Charleston's early history, told through the lens of Native American and enslaved communities, will be highlighted in a new lecture series marking the city's 350th anniversary.
The Charleston Museum on Meeting Street kicks off the free three-part series this week.
The events begin Thursday with Jon Marcoux, director of Clemson University and the College of Charleston's joint graduate program in historic preservation.
Marcoux will take a look just beyond the 350-year mark to 1669. He'll discuss the Native American communities that lived in the Lowcountry long before English settlers founded Charles Towne.
The event was intentionally timed before the city celebrates Founder's Day in April, said museum director Carl Borick.
On April 2, the second lecture will cover the region's early history of enslavement. Speaker Daniel Littlefield, a professor of history at the University of South Carolina, will explain how the first enslaved people came to Charles Towne and why slavery became so prevalent in the Carolina colony.
To finish the series, the final lecture on May 7 will look at how Native American and African influences came together in the Lowcountry, particularly in a type of pottery called colonoware.
David Cranford, assistant state archaeologist for the North Carolina Department of Cultural and Natural Resources will lead that discussion.
For this series, Borick said the museum wanted to bring in experts who could speak to what Charleston was like at the time of colonization but from perspectives that weren't just those of European settlers.
That, he said, aligned with the broader goal the city and its 350th Commission have had for the anniversary year.
"They really want to tell a full and accurate history of the colony’s founding," he said.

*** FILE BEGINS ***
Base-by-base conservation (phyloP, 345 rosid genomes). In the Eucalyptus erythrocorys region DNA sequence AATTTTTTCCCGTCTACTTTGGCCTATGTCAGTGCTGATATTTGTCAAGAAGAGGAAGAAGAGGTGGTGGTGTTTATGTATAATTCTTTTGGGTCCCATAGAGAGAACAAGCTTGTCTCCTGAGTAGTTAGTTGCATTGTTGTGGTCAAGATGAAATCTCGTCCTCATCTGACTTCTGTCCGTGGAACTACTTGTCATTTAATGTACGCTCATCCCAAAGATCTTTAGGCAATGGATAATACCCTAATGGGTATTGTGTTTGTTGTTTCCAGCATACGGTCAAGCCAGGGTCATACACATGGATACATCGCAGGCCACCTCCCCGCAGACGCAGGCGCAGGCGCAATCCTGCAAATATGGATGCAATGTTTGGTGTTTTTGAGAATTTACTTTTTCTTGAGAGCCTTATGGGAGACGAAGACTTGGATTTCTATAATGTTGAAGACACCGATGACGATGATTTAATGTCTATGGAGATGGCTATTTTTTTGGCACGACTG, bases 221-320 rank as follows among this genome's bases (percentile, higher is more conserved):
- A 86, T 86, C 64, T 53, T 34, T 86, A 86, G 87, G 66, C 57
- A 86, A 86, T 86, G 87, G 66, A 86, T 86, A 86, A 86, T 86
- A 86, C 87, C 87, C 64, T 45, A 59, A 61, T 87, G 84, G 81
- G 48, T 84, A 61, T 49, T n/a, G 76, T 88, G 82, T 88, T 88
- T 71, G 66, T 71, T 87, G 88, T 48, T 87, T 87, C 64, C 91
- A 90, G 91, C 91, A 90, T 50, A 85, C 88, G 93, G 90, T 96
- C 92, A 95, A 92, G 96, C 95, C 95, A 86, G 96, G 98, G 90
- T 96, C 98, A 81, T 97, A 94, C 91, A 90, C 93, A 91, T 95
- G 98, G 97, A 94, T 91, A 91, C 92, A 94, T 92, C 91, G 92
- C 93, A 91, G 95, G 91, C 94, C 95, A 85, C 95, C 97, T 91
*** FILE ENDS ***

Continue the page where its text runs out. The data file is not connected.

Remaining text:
All lectures will begin at 6 p.m. in the museum's Arthur M. Wilcox Auditorium at 360 Meeting St. The events are free, but attendees are encouraged to register in advance on the museum's website.
The series is one of many partner events being held in coordination with the city to mark 350 years since its founding in 1670. Events began in January and will continue throughout the year.
A decision on a highly contested resort development for a South Carolina barrier island has been pushed off.
A Beaufort County zoning board was scheduled to hear from owners of Bay Point Island, a small undeveloped island northeast of Hilton Head, last week. The review was deferred.
In December, county staff decided that the luxury resort plans didn't qualify as "ecotourism" and wouldn't be allowed under the island's rural zoning designation.
The owners filed an appeal, giving the board the opportunity to overturn staff's decision and advance the project. If not, the development will be stalled.
In the week before the scheduled meeting, the Gullah Geechee Fishing Association asked to be included in the board's review process.
The group has said the waters around Bay Point have long been an important fishing ground for the Gullah Geechee community, and that it would be seriously threatened if the resort were built.
A boutique hotel opening downtown later this year has decided what its interior will look like.
D. Mark Wyant, owner of the forthcoming Saint Hotel on East Bay Street, designed the rooms himself with wife Lorenda.
The 45 guest rooms will be decorated in white and indigo blue. An oversized version of the Dutch baroque painter Vermeer's "The Lacemaker" frame each bed, extending to the ceiling.
Three custom-made bell-shaped chandeliers covered in Venetian plaster — each is three feet tall and three feet wide — will hang in the lobby, as well as nine crystal chandeliers.
The lobby bar, called the Burgundy Bar, will be decked out in its namesake color. The bar itself will be covered in a black snakeskin pattern and topped with black marble.
The hotel previously had estimated it would be ready for guests by this spring. It's now expected to open its doors in late summer.